What is the APR?
The APR, or annual percentage rate, is a measure of the cost of credit that includes loan fees paid to the lender upfront, as well as the interest rate. The higher the loan fees, the larger the APR will be relative to the rate.
What is the purpose of the APR?
To provide a single comprehensive measure of the cost of credit to borrowers, which they can use to compare loans of different types and features and loans offered by different loan providers.
The APR is a mandated disclosure under Truth in Lending. Mortgage shoppers confront it as soon as they search for interest-rate quotes because the law requires that any rate quote must also show the APR.
Can all borrowers rely safely on the APR?
No, some should ignore the APR, including:
- Borrowers who expect that they will sell their house or refinance the mortgage within seven years.
- Borrowers looking to raise cash, who are comparing the cost of a cash-out refinancing with the cost of a second mortgage.
- Borrowers with little cash who need a high-rate loan with negative points (rebates) to cover their costs.
- Borrowers shopping for a home equity line of credit (HELOC).
The APR is most useful for borrowers shopping for an adjustable-rate mortgage (ARM) who expect to hold the mortgage a long time and who are not doing a cash-out refinance, a low or no-cost mortgage or a HELOC.
Why should borrowers who expect to have their mortgage less than seven years ignore the APR?
Because over short periods the APR is biased in favor of loans with low interest rates and high fees.
The APR is calculated on the assumption that loans run to term. This reduces the fees allocated to each month, reducing the APR relative to what it would be if the loan were paid off before term, which most of them are.
For example, in shopping for a $200,000 30-year fixed-rate loan, Jones is offered 7 percent with $5,500 in fees and an APR of 7.28 percent, versus 6.5 percent with $11,500 in fees and an APR of 7.08 percent. A comparison of APRs suggests that the 6.5 percent loan will cost less.
However, if Jones sells the house or refinances after seven years, the APRs calculated over seven years would be 7.53 percent for the 7 percent loan and 7.61 percent for the 6.5 percent loan. The conclusion regarding the least costly loan is reversed.
If fees are about the same, this bias in the APR disappears. On fixed-rate mortgages, however, the borrower can compare rates and doesn’t need the APR. On ARMs, in contrast, the APR can be useful, as noted below.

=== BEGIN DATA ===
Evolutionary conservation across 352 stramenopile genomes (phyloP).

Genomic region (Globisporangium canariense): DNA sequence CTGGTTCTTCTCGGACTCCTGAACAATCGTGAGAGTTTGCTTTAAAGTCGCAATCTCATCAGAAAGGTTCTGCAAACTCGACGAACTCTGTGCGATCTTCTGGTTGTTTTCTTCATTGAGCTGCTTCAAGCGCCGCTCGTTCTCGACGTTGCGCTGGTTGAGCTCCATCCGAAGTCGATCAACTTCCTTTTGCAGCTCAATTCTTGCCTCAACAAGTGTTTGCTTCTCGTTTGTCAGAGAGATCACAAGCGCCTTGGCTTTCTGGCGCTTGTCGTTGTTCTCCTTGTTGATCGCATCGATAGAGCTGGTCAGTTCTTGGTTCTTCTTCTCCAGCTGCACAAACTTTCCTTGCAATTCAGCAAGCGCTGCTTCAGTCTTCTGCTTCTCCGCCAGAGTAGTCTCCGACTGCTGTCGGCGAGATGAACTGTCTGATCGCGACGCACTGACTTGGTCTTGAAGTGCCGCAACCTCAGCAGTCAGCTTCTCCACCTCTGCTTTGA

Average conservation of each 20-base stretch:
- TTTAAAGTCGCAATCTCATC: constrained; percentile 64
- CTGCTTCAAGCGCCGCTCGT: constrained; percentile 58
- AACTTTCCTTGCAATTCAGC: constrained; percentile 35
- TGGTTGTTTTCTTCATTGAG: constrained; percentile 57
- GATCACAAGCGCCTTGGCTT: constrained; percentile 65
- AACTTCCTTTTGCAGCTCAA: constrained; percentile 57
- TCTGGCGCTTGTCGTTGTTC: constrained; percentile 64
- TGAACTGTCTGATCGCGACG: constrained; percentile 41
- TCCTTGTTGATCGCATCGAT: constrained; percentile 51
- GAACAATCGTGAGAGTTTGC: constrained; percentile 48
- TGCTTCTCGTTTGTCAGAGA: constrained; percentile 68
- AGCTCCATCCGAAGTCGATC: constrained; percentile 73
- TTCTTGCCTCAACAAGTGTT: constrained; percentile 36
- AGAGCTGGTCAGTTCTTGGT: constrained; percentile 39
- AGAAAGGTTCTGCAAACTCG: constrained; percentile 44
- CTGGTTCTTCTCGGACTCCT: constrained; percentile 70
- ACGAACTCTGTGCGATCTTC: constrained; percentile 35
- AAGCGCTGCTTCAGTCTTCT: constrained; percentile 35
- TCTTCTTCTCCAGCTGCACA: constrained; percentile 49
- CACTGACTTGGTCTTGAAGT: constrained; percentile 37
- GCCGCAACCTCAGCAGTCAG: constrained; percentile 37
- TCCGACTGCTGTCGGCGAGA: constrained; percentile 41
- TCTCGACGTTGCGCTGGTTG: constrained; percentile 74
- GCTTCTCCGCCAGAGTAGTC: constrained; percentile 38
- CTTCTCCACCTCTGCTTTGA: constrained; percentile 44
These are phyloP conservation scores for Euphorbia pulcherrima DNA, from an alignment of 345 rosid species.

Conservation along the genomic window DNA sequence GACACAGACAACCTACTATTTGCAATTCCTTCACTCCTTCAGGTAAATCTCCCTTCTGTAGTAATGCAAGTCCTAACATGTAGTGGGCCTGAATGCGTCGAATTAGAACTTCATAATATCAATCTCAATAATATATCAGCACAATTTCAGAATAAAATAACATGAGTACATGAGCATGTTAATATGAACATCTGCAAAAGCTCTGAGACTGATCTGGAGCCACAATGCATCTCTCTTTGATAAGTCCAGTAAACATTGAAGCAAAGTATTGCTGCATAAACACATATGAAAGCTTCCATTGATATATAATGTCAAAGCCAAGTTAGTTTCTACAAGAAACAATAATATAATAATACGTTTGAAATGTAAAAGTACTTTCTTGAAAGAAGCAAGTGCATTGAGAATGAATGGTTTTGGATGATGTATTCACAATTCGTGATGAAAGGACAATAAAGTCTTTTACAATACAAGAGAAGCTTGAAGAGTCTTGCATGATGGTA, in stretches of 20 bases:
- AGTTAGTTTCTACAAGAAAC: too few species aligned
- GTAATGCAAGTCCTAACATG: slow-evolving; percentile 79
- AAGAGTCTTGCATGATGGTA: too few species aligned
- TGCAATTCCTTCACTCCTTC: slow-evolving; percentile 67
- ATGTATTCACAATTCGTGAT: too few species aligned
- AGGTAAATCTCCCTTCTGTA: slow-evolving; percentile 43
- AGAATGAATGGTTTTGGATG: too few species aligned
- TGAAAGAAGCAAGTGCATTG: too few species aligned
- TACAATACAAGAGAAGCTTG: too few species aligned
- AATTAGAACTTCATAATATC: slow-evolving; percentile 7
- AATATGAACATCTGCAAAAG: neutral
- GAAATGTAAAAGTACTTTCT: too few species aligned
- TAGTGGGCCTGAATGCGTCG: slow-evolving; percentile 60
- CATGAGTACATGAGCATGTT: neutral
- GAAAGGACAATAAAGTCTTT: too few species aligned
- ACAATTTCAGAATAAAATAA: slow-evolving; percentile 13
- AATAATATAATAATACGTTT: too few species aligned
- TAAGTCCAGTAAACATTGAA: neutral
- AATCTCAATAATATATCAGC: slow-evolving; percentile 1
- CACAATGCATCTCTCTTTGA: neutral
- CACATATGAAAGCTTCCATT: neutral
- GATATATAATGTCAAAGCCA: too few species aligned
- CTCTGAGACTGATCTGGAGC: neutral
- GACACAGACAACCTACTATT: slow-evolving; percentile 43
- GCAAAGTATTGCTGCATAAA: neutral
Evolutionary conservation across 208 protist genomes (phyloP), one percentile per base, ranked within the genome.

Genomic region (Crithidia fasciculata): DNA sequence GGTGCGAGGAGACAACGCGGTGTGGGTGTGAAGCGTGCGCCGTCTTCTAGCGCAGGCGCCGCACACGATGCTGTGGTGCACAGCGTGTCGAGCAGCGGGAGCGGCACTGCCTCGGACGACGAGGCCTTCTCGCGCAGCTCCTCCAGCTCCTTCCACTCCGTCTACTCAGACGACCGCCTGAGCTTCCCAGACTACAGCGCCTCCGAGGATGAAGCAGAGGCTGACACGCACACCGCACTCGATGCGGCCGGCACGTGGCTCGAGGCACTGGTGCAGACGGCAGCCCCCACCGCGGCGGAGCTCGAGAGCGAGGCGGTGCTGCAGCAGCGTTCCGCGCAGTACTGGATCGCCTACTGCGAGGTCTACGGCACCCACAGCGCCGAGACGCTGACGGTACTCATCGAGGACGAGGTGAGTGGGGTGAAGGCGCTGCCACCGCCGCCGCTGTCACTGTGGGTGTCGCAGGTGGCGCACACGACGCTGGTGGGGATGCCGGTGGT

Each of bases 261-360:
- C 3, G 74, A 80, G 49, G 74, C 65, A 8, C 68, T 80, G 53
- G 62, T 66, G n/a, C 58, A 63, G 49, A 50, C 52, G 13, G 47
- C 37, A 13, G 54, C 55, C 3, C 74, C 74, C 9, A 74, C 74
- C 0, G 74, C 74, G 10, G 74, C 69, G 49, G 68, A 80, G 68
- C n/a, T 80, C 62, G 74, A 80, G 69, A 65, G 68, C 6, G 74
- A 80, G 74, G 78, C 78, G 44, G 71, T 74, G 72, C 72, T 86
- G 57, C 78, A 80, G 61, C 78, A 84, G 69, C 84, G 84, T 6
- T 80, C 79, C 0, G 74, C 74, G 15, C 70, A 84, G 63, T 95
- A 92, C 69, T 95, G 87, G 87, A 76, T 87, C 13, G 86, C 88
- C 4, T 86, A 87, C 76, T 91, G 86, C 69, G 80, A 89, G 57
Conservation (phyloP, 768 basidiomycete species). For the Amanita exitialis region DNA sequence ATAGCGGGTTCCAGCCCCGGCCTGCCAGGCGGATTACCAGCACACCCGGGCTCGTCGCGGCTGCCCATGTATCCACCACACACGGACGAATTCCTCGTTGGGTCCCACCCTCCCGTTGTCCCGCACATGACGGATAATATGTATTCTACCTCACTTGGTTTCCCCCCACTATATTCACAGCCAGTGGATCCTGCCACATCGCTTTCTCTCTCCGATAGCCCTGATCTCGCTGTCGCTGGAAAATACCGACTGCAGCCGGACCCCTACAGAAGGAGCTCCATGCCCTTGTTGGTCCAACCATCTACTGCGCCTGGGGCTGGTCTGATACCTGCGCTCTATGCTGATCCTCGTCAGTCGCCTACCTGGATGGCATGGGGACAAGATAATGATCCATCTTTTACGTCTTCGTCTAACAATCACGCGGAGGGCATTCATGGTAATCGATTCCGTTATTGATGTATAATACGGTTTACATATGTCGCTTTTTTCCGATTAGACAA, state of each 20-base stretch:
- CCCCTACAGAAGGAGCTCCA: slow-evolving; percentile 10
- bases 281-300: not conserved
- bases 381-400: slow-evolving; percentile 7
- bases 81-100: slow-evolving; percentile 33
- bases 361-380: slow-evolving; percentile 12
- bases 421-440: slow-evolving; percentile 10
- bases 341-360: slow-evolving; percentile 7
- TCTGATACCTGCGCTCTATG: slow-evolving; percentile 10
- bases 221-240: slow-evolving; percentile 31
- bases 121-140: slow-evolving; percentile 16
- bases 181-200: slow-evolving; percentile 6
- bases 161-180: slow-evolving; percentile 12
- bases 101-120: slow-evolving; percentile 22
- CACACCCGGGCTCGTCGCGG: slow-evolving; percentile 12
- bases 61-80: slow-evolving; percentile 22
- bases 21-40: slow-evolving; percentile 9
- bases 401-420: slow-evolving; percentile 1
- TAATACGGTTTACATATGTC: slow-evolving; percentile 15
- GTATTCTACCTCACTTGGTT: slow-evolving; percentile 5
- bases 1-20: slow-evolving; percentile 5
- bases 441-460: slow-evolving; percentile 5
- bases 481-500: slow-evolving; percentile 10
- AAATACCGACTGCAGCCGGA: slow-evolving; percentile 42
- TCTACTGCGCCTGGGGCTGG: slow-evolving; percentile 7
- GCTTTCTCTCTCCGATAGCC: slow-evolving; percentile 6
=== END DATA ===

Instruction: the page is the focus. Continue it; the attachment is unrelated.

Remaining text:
Why should the APR on a cash-out refinancing be ignored?
Because it fails to take account of the rate on the old mortgage that is refinanced.
If the rate on the old mortgage is below the rate on the new larger mortgage, failure to account for the loss of the lower rate can falsely suggest that the cash-out refinance will cost less than a second mortgage that raises the same amount of cash.
Borrowers comparing the cost of a cash-out refinancing with the cost of a second mortgage should use a calculator that takes account of the loss of the existing mortgage, such as my 3d.
Why should the APR on a high-rate/negative-point loan be ignored?
Because there is no clear rule regarding the treatment of negative points in the APR calculation. Different lenders do it in different ways, which means that their APRs are not comparable.
Borrowers who need a rebate to cover some or all of their settlement costs should shop for the largest rebate at a specified rate, or shop for the lowest rate on a no-cost loan.
Why is the APR on a HELOC not useful?
Because the APR on a HELOC is the initial interest rate, which the borrower already knows.
Borrowers should shop the margin, which is the amount that is added to the prime rate to determine the HELOC rate after the introductory rate period is over.
Why is the APR on an ARM a useful measure for borrowers with long time horizons?
Because the APR calculation on an ARM takes account of important ARM features that the borrower often doesn’t know or understand.
The APR calculation on an ARM uses the initial rate for as long as it lasts, and then uses the current value of the rate index used by the ARM, plus the margin, subject to any rate adjustment caps. This makes the APR a useful summary measure for borrowers with long time horizons, or for any borrowers when lender fees are about the same.
The writer is Professor of Finance Emeritus at the Wharton School of the University of Pennsylvania. Comments and questions can be left at www.mtgprofessor.com.